Always thought he wasn’t that good, pace yes but sometimes couldn’t hit a cow’s arse with a banjo. Starting to become a figure of fun. Even my wife, an Arsenal fan, says ‘I don’t think he is as good as he thinks he is, and wouldn’t be upset if he went’

 

Stan Collymore

Where to start with this lad. Allegedly punching his missus Ulrika Johnson, dogging in a car park and being sacked from club after club. All the talent in the world. His partnership with Bryan Roy at Forest was devastating. A move to Liverpool and a dream partnership with Robbie Fowler seemed a sure success. Yet, bar a winner vs Newcastle in the last minute to kill off Newcastle’s title chances (sorry Dave), he barely did much else. Should have been a 25 goal a season striker. Yet he never hit that target.

 

Many others could have been put up, please let me know who you would have had.

 

by Ross Jacobs - @riddley82

 by Hal Walker - @HalWalker

To some it is the start to a lengthy journey to the best chance many clubs will have of earning a place in the prestigious UEFA Champions League. To others, it is purely the opportunity to taste a sense of European Cup glory; this is the last round of ties to enter the Europa League.

A total of 29 winners from the third qualifying round and 15 losers from the Champions League third qualifying round will battle it out in a two-legged affair to earn a place in the Europa League Group Stage.

Whilst admittedly it may be a competition to split the neutrals interest, the intriguing nature of this stage of the competition is the matching of some of the continents recently risen minnows with a host of Europe’s so-called “fallen giants”, those clubs who boast a renowned history with an esteemed collection of honours to their clubs’ trophy room (notably AC Milan & Ajax).

The following is a brief preview rundown of each tie; summarising the key facts behind the clashes:

1- FC Utrecht (Netherlands) vs Zenit Saint Petersburg (Russia)

Utrecht are bidding to qualify for the Europa League group stage for the first time since the 2010/11 campaign and will have to be on top form to have any chance of overcoming Roberto Mancini’s Zenit who won the competition in 2008 (known at the time as the “Uefa Cup”) and currently sit at the top of the Russian Premier League.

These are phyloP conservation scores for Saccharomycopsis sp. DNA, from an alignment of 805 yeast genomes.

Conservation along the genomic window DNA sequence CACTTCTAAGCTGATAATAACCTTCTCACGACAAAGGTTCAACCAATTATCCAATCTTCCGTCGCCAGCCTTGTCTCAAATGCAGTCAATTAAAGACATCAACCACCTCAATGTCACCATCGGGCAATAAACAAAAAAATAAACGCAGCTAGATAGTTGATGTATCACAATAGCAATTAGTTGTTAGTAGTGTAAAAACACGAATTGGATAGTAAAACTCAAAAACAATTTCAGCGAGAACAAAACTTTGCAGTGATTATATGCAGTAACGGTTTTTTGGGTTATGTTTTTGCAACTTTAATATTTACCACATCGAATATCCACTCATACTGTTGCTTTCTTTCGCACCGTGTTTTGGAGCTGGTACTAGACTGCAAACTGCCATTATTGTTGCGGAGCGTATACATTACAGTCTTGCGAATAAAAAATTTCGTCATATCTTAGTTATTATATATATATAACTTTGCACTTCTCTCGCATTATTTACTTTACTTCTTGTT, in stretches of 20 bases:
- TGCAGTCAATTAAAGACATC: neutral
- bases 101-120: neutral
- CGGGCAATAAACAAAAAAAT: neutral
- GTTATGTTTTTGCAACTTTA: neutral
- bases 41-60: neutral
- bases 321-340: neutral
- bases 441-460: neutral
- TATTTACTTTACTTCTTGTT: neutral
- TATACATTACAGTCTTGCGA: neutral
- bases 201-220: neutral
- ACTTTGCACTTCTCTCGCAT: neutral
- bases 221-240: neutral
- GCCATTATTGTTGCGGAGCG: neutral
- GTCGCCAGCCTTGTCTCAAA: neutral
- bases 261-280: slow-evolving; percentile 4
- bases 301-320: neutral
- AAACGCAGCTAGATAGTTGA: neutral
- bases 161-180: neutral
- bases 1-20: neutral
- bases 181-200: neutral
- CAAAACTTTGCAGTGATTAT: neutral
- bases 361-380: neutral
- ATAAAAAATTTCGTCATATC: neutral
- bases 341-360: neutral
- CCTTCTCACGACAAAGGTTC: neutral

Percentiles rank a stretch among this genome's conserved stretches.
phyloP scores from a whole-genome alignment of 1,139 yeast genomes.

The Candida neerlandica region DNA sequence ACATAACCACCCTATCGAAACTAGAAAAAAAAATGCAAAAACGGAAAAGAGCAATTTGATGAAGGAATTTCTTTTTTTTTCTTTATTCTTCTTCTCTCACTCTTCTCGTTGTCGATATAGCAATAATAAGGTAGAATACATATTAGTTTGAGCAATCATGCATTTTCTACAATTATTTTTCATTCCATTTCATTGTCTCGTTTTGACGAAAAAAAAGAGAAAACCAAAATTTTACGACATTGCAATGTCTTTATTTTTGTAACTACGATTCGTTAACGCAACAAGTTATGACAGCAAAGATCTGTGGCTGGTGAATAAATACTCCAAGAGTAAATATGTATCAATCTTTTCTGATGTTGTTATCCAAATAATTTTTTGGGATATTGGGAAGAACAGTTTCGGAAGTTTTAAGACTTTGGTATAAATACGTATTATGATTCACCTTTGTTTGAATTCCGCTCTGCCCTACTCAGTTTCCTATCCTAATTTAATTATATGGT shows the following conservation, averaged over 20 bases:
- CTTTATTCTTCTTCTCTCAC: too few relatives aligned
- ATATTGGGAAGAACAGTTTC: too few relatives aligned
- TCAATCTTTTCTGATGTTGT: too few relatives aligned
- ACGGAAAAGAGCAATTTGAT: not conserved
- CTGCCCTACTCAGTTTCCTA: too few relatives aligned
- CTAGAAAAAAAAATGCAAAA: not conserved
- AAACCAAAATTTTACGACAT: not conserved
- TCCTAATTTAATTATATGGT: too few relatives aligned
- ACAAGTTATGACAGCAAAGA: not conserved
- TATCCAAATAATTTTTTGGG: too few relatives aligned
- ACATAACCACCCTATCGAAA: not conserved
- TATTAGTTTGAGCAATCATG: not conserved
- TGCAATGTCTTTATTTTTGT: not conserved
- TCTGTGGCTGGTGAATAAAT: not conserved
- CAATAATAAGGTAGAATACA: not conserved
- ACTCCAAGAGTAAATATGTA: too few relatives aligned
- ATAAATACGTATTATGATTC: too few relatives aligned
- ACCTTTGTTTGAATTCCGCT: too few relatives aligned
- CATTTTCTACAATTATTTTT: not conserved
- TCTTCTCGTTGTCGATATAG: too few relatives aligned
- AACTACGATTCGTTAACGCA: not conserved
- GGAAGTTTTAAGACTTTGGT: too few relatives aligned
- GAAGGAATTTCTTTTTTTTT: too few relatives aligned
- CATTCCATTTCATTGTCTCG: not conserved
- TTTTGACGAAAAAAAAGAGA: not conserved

2- AC Milan (Italy) vs Shkendija (Macedonia)

The only common theme to find between these two clubs is their red and black kit colours. Having completed a host of signings in this summer transfer window, Milan are looking to return to former glories (7 European Cup/Champions League titles). Shkendija, on the other hand have never made it beyond the Europa second qualifying round until this year and are looking to make history by reaching the competition by eliminating one of the giants of the tournament.

3- Ajax (Netherlands) vs Rosenborg (Norway)

Last year’s beaten finalists, Ajax are one of the most successful European clubs having won the European Cup/Champions League 4 times. Rosenborg have never got closer to European glory than when they were knocked out of the Champions League quarter-final in 1996/1997.

4- Altach (Austria) vs Maccabi Tel-Aviv (Israel)

SC Rheindorf Altach finished 4th in the Austrian league last season and are playing in only their second ever Europa League qualifying campaign, having eliminated Chikura Sachkhere, Dinamo Brest and Gent in the three qualifying rounds in the past month. Maccabi Tel-Aviv’s tournament best was qualifying for the round of 32 in the 2013/14 season.

5- Apollon Limassol (Cyprus) vs Midtylland (Denmark)

The Danish side will go into this tie seeking revenge for their elimination by Limassol in the 2015/16 Champions League third qualifying round.

6- Bate Borisov (Belarus) vs Olexandriya (Ukraine)

The reigning champions of Belarus will be looking to secure qualification to have a chance of beating their current Europa League tournament best which they achieved in 2011 when they were knocked out of the round of 32 by Paris Saint-Germain. Contrastingly, FC Olexandriya are seeking group stage qualification for the first time in their history.

7- Club Brugge (Belgium) vs AEK Athens (Greece)

The runners-up in the Belgian Pro league last season reached the quarter finals of this tournament in 2015 and were beaten in the final back in 1976 by Liverpool. AEK have enjoyed any of their own success with their best efforts in this competition going back to 1977 when they were eliminated by Juventus.

8- Dinamo Zagreb (Croatia) vs Skenderbeu (Albania)

Dinamo have made a record 101 appearances in UEFA qualifying competitions and last played Skenderbeu in their 6-2 aggregate victory over their Albanian counterparts in the 2015/16 UEFA Champions League play-offs.

9- FC Domzale (Slovenia) vs Marseille (France)